I have seen pillar rocks or spider rocks or flower pots or monoliths – take your pick of names – in lots of places in my travels.  Somehow, they always fascinate me.  They are grand, yet they are isolated.  They inspire awe but also loneliness.  I love this photo in particular because to me it evokes melancholy, even though it was a bright, sunny day… 

What is it about them that fascinates humans so, to the point that we feel compelled to name them, photograph them and turn them into tourist attractions?

The Cabot Trail

I’ve wanted to see the Cabot Trail since my parents went in 1988 without me…  Last week I went, and Greg was able to join me!

The north part of the Cabot Trail, which winds through Cape Breton Highlands National Park is absolutely fabulous!  Especially if one is fortunate enough to have sunshine, as we did.  The road winds along, between the ocean and the mountains.  What more could one want?

We hiked the Middle Head Trail, which is close to Ingonish.  It is a headland that juts out into the Atlantic Ocean, giving us amazing views of the water and the shore.  It was a calm day, but still the waves hitting the rocks were mesmerizing…

The next day, we hiked the Skyline Trail, one of the park’s most popular trails, which is located on the east side of Cape Breton Island.  The trail leads out to a bare headland, with gorgeous views of the Gulf of St. Lawrence and dozens of whales in the water down below.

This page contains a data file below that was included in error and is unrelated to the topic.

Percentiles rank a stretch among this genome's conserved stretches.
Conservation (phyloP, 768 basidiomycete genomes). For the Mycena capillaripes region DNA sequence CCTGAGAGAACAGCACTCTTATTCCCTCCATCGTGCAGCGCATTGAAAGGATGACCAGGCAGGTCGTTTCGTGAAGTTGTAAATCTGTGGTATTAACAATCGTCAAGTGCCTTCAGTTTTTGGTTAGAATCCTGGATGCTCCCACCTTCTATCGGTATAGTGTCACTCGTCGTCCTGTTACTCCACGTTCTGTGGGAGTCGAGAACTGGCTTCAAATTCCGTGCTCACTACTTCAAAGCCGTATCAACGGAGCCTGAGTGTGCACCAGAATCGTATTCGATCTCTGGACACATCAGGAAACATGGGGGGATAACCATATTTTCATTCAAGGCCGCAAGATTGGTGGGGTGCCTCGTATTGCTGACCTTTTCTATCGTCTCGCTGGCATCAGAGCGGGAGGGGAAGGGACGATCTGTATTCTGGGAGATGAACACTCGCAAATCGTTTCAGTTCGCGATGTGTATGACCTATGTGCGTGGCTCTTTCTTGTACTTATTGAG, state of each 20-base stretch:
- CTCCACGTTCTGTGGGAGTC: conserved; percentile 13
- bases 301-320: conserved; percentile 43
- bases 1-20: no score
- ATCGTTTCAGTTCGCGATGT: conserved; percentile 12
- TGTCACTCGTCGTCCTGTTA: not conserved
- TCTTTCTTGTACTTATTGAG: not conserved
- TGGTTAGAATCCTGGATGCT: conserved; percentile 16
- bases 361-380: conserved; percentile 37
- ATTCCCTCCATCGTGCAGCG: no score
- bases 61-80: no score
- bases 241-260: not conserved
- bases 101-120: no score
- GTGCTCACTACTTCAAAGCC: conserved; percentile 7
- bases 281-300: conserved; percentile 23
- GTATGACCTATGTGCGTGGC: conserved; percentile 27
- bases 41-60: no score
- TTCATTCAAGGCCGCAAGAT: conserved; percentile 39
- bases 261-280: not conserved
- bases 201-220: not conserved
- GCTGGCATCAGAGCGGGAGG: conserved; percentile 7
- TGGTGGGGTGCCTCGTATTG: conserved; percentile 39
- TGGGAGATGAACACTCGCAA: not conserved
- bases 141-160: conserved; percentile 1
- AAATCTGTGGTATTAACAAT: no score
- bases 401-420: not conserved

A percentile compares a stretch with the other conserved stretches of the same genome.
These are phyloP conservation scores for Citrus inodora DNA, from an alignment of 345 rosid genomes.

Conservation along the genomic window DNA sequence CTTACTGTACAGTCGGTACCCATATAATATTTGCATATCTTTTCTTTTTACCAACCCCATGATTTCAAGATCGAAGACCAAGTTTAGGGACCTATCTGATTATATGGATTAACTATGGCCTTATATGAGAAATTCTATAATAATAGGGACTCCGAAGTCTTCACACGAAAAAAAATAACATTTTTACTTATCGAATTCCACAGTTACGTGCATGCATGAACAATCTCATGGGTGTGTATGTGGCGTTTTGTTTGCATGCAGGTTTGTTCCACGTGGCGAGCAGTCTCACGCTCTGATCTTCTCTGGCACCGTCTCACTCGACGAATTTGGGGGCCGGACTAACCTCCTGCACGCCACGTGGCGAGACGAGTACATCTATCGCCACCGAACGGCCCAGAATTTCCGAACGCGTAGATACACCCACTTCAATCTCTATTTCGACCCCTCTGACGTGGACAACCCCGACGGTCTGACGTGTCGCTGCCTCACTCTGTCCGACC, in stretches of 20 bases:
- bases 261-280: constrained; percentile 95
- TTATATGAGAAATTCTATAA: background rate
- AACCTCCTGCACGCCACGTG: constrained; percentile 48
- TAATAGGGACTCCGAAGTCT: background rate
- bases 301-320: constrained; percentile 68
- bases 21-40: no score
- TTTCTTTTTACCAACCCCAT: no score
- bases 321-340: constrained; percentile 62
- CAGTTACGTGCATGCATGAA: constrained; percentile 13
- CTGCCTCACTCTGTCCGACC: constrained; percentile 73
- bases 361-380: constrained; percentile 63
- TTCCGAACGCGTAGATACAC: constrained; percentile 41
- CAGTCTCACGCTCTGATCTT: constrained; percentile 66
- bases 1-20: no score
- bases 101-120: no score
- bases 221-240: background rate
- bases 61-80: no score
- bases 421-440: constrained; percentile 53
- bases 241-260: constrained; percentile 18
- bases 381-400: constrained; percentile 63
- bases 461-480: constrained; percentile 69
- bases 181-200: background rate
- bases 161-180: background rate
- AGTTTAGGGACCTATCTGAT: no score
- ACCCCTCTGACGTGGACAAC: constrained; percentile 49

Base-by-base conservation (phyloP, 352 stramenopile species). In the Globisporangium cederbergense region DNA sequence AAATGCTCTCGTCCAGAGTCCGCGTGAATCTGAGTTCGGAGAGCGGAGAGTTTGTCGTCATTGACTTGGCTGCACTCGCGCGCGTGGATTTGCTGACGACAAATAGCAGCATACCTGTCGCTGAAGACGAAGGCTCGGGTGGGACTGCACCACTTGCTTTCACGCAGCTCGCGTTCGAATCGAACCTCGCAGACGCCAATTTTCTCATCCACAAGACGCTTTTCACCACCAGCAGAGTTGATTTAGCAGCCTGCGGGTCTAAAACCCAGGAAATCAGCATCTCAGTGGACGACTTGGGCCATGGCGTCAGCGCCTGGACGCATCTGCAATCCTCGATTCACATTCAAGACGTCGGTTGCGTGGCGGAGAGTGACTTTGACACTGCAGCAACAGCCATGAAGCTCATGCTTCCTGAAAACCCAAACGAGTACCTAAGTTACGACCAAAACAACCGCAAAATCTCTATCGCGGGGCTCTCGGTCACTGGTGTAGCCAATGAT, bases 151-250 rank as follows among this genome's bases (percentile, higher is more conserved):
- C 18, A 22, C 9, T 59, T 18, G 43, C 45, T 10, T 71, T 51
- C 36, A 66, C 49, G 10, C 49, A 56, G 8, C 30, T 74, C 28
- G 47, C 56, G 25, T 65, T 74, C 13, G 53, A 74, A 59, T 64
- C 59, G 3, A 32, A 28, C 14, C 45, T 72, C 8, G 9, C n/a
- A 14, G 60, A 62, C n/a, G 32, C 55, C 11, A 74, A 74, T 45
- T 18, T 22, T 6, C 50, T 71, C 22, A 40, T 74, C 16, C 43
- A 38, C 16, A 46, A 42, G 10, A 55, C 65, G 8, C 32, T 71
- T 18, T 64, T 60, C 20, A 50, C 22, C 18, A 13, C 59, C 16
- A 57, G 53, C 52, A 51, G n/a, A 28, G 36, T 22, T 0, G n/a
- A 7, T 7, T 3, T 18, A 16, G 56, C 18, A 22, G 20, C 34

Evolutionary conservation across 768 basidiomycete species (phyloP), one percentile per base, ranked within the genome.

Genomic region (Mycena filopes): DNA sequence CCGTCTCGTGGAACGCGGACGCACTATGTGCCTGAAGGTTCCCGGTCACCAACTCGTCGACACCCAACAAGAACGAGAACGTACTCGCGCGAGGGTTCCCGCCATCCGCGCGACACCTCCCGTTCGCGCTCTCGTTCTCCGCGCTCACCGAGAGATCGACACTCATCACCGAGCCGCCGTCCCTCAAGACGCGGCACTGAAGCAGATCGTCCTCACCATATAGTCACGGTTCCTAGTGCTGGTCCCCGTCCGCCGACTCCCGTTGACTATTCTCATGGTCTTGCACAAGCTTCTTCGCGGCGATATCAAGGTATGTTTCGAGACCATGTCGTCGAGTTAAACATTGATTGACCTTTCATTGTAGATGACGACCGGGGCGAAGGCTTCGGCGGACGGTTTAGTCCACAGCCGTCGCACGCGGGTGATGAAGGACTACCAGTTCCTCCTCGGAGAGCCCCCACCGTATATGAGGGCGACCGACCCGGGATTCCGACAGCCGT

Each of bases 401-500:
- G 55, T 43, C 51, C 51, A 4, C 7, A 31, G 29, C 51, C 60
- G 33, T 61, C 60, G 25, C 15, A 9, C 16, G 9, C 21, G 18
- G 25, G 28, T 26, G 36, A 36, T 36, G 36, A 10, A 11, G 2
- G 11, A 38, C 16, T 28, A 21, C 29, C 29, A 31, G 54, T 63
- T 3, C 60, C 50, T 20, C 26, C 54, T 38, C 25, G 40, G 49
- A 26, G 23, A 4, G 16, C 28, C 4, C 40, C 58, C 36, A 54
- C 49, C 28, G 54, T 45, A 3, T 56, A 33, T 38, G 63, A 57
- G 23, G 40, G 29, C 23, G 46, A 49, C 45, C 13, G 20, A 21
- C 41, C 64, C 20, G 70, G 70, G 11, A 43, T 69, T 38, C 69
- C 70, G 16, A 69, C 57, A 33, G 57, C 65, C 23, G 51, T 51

The is the end of the Skyline Trail.  It has an extensive boardwalk and stair set-up, with lots of benches so one can sit and take in the wonderful view.

The is the end of the Skyline Trail. It has an extensive boardwalk and stair set-up, with lots of benches so one can sit and take in the wonderful view.

As we were heading back along this trail, I heard some rustling in the grass, so I looked to my left to see if I could spot the bird or squirrel that was making the noise.  I looked, and standing there, about 15 feet from me, was a moose!  She was so close I could see the individual hairs in her coat!  I’ve never been that close to a moose other than in a car, so my heart pounded for about 30 seconds.  After I calmed down, I noticed that she didn’t seem to mind us, so I decided to take a picture.  I wasn’t able to take the photo because she started walking toward me!  I gathtered my wits enough to start walking up the boardwalk away from her, but still keeping an eye on her.  She got to the boardwalk, looked left toward Greg and I, looked right and then thankfully decided to go right.  I don’t know what I would have done if I had a moose walking down a boardwalk toward me, but I don’t think it would have been good.  Eventually, my brain started working again, and I remembered that I had a camera…